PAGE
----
The Theban Plays: King Oedipus / Oedipus at Colonus / Antigone
O Light! May I never look on you again, Revealed as I am, sinful in my begetting, Sinful in marriage, sinful in shedding of blood!’ The legends surrounding the royal house of Thebes inspired Sophocles (496406 BC) to create a powerful trilogy of mankind’s struggle against fate.... show more
O Light! May I never look on you again, Revealed as I am, sinful in my begetting, Sinful in marriage, sinful in shedding of blood!’ The legends surrounding the royal house of Thebes inspired Sophocles (496406 BC) to create a powerful trilogy of mankind’s struggle against fate. King Oedipus tells of a man who brings pestilence to Thebes for crimes he does not realise he has committed, and then inflicts a brutal punishment upon himself. With profound insights into the human condition, it is a devastating portrayal of a ruler brought down by his own oath. Oedipus at Colonus provides a fitting conclusion to the life of the aged and blinded king, while Antigone depicts the fall of the next generation, through the conflict between a young woman ruled by her conscience and a king too confident in his own authority. E. F. Watling’s masterful translation is accompanied by an introduction, which examines the central themes of the plays, the role of the Chorus, and the traditions and staging of Greek tragedy.
Publish date: April 26th 1973
Publisher: Penguin Classics
Pages no: 176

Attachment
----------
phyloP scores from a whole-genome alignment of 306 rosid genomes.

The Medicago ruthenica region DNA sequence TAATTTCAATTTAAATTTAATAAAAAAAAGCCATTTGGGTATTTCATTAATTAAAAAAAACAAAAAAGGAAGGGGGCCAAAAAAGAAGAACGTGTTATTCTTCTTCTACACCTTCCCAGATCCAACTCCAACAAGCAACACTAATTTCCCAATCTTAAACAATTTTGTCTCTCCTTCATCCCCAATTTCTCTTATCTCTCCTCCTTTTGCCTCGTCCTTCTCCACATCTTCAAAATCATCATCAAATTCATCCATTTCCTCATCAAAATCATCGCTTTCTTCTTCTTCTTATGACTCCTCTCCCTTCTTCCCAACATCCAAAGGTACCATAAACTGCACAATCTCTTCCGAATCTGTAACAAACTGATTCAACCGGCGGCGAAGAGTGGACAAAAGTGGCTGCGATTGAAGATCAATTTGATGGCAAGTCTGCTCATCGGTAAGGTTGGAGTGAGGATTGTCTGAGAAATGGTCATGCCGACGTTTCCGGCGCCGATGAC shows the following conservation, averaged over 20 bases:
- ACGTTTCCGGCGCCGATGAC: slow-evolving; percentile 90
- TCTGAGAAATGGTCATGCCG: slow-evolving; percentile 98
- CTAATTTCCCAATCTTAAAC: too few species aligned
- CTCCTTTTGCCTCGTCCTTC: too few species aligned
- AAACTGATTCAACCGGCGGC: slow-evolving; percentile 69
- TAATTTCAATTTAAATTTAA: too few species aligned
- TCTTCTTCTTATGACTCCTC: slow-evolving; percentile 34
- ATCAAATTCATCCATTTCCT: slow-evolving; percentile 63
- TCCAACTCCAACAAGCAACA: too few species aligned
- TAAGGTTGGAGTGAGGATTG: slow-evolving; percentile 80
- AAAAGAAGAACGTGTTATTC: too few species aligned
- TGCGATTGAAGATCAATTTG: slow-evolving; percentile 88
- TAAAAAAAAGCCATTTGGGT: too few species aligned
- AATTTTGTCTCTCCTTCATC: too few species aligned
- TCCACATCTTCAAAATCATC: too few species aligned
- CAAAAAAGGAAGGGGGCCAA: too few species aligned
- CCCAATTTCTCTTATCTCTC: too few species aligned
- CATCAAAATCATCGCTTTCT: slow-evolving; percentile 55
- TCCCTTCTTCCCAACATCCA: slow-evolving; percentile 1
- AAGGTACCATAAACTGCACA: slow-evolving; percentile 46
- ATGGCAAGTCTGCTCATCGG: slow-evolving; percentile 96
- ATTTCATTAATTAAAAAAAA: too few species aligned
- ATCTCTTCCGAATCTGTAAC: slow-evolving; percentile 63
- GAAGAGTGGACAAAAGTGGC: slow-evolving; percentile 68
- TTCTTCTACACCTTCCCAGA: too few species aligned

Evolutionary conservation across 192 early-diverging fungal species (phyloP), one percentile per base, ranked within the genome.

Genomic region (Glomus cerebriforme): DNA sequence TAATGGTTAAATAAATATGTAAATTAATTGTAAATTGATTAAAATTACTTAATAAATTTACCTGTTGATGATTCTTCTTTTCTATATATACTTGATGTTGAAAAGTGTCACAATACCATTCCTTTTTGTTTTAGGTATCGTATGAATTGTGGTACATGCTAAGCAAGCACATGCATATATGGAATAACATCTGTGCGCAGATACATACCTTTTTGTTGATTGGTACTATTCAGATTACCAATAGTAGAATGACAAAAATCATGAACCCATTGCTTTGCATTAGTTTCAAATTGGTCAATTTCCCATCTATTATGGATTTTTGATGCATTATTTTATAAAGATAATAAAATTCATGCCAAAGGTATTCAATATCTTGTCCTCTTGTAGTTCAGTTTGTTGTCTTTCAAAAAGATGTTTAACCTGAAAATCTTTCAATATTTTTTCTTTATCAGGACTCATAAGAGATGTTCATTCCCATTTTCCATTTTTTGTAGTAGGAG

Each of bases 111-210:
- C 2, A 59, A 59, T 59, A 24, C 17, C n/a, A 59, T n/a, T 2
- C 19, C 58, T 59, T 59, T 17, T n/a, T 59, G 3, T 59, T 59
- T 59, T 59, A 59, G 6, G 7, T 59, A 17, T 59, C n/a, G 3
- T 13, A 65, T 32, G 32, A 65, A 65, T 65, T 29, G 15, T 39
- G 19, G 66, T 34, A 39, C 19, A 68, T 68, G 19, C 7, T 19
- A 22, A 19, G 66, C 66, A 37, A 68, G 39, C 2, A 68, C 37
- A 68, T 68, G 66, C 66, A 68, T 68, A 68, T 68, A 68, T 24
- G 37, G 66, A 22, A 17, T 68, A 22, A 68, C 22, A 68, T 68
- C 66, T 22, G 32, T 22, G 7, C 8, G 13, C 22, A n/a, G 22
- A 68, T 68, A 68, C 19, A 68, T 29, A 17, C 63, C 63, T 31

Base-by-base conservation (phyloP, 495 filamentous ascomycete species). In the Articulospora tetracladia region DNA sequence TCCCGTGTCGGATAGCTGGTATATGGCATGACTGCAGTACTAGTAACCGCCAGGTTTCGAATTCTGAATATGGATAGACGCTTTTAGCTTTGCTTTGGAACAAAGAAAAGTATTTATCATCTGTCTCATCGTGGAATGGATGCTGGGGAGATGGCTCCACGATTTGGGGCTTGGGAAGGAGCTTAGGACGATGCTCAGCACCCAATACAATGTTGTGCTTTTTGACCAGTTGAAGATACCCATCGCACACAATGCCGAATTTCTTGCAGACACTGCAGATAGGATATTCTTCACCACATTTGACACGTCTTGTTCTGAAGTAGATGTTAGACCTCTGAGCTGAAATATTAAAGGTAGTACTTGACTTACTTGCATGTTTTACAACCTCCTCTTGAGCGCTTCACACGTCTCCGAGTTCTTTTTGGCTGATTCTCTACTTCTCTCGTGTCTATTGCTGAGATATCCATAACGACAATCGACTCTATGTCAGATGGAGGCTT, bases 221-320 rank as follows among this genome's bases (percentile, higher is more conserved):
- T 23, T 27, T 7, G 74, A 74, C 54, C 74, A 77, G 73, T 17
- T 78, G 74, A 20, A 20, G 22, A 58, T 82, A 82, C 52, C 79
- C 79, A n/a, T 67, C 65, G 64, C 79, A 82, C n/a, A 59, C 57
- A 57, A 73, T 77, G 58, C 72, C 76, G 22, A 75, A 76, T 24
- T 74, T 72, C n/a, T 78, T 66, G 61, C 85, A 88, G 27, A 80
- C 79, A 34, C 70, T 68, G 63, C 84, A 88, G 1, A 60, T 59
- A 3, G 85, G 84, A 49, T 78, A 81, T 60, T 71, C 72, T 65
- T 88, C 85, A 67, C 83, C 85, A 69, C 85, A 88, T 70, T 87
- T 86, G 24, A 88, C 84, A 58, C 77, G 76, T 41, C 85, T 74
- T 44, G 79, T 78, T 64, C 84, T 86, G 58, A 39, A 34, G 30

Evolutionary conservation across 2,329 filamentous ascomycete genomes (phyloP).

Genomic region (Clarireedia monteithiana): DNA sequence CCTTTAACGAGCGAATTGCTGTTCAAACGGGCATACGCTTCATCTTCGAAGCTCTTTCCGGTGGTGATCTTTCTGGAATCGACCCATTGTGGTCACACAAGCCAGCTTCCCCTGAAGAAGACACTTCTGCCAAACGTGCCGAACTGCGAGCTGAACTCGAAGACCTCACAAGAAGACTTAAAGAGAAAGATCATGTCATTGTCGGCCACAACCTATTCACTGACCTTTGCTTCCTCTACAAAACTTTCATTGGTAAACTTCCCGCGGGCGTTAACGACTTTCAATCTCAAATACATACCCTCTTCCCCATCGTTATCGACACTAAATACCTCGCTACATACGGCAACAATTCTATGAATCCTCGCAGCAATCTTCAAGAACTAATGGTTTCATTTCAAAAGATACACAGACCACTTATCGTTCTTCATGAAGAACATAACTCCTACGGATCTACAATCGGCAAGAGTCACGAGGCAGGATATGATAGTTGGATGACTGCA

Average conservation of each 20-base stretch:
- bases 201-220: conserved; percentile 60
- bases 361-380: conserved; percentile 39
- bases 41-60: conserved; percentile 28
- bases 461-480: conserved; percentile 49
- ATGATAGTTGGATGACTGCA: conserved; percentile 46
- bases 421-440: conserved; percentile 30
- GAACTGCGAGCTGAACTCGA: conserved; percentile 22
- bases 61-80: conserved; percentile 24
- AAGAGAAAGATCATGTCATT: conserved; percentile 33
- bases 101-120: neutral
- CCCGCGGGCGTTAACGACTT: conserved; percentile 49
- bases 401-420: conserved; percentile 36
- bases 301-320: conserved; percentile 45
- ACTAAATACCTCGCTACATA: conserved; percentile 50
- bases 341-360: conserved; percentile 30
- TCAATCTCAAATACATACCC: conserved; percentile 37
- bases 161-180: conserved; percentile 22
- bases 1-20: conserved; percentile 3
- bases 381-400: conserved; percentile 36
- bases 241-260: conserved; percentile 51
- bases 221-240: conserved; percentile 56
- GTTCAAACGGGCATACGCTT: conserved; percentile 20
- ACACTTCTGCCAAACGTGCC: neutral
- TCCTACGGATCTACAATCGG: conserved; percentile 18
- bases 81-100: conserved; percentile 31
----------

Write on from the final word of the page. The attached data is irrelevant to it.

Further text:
Edition language: English
, Young Adult
, Read For School
, High School
Series: The Theban Plays (#1)
Perhaps second only to Shakespeare and Moliere in depicting his characters' inner life on stage. This translation is as good as a strictly literal one in giving us the playwright's voice while maintaining his meaning.
I was expecting this to be somewhat dreary, and some parts were, but it is on the whole a very moving series of plays. I especially liked King, and the murder mystery set up. One can see why it's held up as an example of irony and pathos. I was less into the Chorus in this than in Aeschylus, as it s...
Sophocles' is one of only three Ancient Greek tragedians with surviving plays. The plays by the earliest, Aeschylus, remind me of a ancient frieze--not stilted exactly, but still stylized, very formal. The plays by the last of the three, Euripides, to me seems the most natural, the most modern. Soph...
Just great stuff. As profound a grasp of humans as I have ever read. What else can be said? I really don't know. I probably should have read this a long time ago.
AcknowledgementsTranslator's PrefaceGreece and the TheaterIntroduction to Antigone--AntigoneIntroduction to Oedipus the King--Oedipus the KingIntroduction to Oedipus at Colonus--Oedipus at ColonusA Note on the Text of SophoclesTextual VariantsNotes on the TranslationSelect BibliographyThe Genealogy ...